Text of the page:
Investment thesis: While the company is rock-solid, the charts are soft.
T. Rowe Price (NASDAQ:TROW) is an investment manager:
T. Rowe Price Group, Inc. is a publicly owned investment manager. The firm provides its services to individuals, institutional investors, retirement plans, financial intermediaries, and institutions. It launches and manages equity and fixed income mutual funds. The firm invests in the public equity and fixed income markets across the globe. It employs fundamental and quantitative analysis with a bottom-up approach. The firm utilizes in-house and external research to make its investments. It employs socially responsible investing with a focus on environmental, social, and governance issues. It makes investment in late-stage venture capital transactions and usually invests between $3 million and $5 million.
It is also a dividend aristocrat – a stock that has increased its dividend for at least 25 years. The stock is currently yielding 3.14% and has increased its dividend for 36 consecutive years.
My standard method for analyzing a company is to first look at the macroeconomic backdrop, followed by an analysis of the company’s financials, and, finally, the stock charts.
Last week, I wrote an article on the DIA that included an in-depth look at the economy using the long-leading, leading, and coincidental indicator analytical method. That data is still viable. I concluded:
The non-financial data is still positive. But there are signs of concern in the financial data. This is usually what happens before a recession: the credit markets tighten, and the yield curve inverts. And this is before we add in the tightening Fed variable, which is also bearish.
The biggest economic challenge now is the Federal Reserve, which has set out on a course of rate hikes. The central bank’s biggest challenge is finding the neutral rate – the one that is neither stimulative nor regressive. That is a very difficult challenge and has only been achieved once since the end of WWII.
The problem for (TROW) is that a growing economy is far more beneficial for investment managers. A strong economy causes a rising stock market which attracts investors. A recession has an obviously negative impact. In short, the economic pictures could be better.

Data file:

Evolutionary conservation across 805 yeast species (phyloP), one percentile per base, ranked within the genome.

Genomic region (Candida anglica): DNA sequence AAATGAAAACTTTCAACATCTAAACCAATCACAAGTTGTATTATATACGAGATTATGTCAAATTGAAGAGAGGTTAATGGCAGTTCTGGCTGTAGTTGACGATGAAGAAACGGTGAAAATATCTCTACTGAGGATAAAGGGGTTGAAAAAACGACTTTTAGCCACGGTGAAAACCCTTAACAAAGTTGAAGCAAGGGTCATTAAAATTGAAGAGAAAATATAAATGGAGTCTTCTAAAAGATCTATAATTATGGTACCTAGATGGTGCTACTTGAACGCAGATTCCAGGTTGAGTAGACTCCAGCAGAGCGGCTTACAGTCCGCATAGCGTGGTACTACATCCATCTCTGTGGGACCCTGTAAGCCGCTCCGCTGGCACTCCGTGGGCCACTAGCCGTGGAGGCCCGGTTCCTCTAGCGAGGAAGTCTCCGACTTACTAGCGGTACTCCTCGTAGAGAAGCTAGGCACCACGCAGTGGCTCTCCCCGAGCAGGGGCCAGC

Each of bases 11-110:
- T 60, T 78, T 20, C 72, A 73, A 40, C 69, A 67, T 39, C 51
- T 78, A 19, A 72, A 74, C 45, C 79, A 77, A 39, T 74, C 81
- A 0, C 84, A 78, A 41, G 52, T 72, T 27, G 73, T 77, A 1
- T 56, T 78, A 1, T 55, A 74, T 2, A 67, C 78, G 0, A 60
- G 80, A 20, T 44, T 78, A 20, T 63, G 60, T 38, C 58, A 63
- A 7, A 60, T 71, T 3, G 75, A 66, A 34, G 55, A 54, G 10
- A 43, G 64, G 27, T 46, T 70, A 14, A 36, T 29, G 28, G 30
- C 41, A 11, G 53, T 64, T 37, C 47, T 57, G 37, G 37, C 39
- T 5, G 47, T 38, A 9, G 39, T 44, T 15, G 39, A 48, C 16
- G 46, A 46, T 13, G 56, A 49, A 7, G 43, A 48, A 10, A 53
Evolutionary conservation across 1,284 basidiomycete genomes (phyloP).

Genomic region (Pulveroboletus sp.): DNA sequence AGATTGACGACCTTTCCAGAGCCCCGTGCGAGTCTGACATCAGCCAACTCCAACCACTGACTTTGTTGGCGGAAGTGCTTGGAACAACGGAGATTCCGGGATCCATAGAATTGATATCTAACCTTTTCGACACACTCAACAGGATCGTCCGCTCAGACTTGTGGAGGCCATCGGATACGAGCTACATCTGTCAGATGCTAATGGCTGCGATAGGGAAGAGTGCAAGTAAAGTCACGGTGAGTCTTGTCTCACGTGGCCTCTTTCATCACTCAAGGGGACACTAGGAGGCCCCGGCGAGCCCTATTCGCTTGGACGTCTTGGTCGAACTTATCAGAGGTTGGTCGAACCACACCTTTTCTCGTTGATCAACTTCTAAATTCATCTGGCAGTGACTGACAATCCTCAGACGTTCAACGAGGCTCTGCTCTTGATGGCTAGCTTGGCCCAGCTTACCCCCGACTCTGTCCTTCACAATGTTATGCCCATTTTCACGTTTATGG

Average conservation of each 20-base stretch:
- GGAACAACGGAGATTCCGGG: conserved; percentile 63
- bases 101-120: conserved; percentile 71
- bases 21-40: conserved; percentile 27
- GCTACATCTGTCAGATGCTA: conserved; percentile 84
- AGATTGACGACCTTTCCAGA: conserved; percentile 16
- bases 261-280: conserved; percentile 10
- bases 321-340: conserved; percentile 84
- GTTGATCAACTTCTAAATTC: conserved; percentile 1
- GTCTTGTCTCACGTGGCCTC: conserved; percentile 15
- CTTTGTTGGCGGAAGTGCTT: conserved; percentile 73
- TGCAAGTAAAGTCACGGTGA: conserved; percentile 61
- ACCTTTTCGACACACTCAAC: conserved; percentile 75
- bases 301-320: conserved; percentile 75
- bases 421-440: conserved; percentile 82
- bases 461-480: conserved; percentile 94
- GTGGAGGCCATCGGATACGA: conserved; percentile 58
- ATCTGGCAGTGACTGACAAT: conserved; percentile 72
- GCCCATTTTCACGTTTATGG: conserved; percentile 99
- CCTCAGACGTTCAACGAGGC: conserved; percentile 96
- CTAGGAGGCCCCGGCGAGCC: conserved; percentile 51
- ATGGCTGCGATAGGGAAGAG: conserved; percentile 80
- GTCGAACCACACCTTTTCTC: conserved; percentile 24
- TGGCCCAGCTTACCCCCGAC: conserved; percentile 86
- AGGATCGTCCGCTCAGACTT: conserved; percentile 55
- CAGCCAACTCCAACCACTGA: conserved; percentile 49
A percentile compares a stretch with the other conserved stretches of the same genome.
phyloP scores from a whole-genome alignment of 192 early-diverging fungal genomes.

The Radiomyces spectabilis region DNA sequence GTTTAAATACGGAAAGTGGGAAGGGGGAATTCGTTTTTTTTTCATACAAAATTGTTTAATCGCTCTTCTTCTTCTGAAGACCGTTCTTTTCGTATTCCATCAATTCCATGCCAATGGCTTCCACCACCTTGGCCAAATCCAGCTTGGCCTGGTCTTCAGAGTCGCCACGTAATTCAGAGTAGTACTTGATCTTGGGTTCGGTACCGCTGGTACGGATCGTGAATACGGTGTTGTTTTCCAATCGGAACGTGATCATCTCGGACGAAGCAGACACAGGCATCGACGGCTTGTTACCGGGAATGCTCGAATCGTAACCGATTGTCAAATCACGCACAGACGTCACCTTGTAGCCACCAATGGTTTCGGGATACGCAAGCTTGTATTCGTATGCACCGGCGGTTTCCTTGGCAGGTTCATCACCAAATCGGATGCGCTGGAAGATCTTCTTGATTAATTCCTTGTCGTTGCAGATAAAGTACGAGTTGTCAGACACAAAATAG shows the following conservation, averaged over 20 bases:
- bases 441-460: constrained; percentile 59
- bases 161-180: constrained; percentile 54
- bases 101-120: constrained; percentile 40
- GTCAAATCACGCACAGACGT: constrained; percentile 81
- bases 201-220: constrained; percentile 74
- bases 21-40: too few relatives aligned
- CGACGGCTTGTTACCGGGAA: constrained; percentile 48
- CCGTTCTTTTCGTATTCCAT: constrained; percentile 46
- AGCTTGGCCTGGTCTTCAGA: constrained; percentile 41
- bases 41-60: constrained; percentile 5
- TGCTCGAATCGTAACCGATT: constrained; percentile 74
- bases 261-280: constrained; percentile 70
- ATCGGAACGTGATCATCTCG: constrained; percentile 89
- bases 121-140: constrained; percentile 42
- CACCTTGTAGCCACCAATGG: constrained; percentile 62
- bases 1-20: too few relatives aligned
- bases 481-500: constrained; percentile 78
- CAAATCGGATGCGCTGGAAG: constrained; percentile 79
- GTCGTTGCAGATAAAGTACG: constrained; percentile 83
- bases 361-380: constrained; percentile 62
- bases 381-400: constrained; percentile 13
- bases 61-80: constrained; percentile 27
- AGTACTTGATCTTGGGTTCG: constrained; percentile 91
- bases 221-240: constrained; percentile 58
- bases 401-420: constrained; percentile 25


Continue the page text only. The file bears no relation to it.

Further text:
Now, let’s turn to the company’s financials, starting with gross revenue:
Considering the competition in this economic sector and T. Rowe’s size, the above data is impressive. Gross revenue has increased in each of the last 10 years.
The gross, operating, and net margins are impressively consistent. This is what I refer to as a self-running company: Internal controls are obviously very strong, giving the company rock-solid consistency.
Dividend investors will want to know about the safety of (TROW)’s dividend. It is very safe. The third row above shows the amount of money remaining after the company pays for investments. That number has been positive in all time frames, meaning the company generates sufficient cash to self-fund growth. The fifth row shows that in all but two of the last 10 years, the company has had positive cash flow after paying its dividend. This is hardly fatal, as the company could have sufficient cash to make up the shortfall or it could use financing. But the bottom row shows the difference between net income and the dividend payment. This calculation assumes a more traditional analysis, one where the company pays its dividend after determining net income. This number has been positive in all years. And, it shows ample room for the company to continue raising dividends.
And that brings us to the charts:
The chart printed a double-top last summer. It sold off sharply at the beginning of this year. Prices bounced off the 200-week EMA on the weekly chart (left). They have fallen sharply through the 200-day EMA on the right but have rebounded above all the shorter EMAs.
Here’s what I don’t like: There is no clear bottom on this sell-off. It’s possible that the daily chart has formed a “descending bottom” – which is just a sharp move lower on high volume followed by a rebound. It’s also possible to argue it’s a reverse head and shoulders, but that’s a very broad stretch. I’ve never been a big fan of the descending formation because it’s also just as likely a reverse counter-rally. And the head and shoulders argument is very soft.
The fact that this is a stable company with a long history of dividend increases means it’s going to attract attention. But the combination of a rate-hiking environment combined with no clear bottom on the chart makes this a hold.